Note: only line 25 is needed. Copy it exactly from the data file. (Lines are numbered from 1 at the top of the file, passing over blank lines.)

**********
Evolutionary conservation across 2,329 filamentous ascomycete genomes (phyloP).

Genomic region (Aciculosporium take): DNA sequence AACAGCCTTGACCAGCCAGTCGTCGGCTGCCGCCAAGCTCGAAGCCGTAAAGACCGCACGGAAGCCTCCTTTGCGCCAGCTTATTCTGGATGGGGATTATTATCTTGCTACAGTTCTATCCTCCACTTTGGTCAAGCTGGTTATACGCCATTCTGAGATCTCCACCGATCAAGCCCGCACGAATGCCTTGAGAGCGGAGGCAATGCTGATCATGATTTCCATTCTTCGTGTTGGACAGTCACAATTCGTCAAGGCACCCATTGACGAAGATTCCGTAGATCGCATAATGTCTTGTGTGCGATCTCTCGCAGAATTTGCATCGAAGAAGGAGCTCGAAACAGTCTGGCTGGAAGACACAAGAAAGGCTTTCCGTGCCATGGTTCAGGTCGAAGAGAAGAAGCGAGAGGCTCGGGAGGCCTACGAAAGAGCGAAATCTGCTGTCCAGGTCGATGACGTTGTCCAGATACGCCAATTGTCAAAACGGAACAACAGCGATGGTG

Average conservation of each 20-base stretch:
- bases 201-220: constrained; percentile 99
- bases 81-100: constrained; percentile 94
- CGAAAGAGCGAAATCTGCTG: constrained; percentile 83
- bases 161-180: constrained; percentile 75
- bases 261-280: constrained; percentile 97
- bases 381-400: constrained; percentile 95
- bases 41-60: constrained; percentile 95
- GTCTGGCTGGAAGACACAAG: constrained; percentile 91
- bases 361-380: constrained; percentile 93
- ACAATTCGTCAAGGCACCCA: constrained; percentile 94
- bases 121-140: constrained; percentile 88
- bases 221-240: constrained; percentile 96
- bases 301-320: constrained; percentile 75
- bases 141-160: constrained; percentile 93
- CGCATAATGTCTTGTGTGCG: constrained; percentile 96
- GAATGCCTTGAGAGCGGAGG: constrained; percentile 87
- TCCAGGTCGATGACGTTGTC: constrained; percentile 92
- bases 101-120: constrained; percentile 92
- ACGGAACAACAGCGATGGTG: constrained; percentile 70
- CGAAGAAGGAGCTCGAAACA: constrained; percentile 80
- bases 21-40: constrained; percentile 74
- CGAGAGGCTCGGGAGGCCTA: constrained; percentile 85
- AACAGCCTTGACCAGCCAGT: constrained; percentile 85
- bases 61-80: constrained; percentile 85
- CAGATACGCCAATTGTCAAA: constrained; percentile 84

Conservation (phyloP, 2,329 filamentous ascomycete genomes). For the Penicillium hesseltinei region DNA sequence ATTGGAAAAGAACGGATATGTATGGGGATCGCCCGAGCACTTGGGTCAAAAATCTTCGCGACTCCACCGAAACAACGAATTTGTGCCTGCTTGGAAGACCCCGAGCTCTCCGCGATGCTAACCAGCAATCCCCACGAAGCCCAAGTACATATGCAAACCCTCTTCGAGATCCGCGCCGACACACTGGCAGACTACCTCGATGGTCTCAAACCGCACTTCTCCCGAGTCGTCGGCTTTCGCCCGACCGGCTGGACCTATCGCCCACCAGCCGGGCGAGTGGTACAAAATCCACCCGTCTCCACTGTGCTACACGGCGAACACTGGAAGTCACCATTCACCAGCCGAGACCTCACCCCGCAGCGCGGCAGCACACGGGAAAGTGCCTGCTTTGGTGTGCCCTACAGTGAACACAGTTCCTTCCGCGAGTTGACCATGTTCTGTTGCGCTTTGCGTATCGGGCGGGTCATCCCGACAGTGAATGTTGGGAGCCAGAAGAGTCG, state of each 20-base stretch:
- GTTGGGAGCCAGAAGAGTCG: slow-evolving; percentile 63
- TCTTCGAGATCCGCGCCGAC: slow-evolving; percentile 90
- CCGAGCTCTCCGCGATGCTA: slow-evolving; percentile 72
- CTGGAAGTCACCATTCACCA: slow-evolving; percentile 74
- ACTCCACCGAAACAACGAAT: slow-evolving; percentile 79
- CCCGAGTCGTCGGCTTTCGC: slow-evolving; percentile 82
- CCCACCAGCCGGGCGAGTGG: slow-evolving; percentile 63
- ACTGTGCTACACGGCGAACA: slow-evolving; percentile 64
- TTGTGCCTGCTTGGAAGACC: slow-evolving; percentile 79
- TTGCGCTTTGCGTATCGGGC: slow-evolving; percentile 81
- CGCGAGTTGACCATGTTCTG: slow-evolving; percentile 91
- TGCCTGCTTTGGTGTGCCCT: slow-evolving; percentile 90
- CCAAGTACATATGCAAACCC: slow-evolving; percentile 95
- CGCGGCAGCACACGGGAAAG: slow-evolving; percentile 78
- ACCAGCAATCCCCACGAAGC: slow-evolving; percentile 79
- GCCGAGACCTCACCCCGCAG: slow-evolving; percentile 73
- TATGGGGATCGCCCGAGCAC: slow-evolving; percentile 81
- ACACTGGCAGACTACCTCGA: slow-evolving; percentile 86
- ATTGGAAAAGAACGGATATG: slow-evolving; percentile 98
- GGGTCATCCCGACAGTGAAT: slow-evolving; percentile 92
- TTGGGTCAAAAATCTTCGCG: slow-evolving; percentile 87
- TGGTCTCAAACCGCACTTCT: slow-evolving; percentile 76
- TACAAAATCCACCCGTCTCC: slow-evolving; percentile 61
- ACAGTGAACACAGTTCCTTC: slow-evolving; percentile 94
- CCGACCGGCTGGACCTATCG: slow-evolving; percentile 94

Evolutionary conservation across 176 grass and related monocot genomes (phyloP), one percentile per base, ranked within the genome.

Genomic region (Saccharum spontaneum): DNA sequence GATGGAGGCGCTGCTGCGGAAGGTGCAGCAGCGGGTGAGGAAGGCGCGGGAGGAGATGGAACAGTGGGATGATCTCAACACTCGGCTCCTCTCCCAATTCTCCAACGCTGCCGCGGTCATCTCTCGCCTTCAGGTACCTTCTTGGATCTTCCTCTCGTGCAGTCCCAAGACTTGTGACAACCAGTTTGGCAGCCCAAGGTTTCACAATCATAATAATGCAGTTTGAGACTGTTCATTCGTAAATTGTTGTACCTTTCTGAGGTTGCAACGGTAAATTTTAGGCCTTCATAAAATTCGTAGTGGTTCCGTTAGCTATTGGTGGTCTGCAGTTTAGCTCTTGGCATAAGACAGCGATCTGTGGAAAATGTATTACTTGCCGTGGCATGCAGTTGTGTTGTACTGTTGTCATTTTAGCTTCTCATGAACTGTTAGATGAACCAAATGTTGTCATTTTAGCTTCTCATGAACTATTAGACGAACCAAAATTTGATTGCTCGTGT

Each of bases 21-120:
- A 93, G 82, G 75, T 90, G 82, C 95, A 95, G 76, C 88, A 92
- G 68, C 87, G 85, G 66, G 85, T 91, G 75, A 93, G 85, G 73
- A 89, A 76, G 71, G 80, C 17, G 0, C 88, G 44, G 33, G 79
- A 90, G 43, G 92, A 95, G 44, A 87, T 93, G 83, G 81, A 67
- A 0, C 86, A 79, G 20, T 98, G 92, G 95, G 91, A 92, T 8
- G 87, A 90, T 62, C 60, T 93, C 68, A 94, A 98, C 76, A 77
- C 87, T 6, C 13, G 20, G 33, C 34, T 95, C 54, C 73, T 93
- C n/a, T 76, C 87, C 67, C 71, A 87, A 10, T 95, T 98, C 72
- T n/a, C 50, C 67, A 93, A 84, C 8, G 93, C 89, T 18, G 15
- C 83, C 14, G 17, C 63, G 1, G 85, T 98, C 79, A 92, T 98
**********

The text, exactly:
- CGAGAGGCTCGGGAGGCCTA: constrained; percentile 85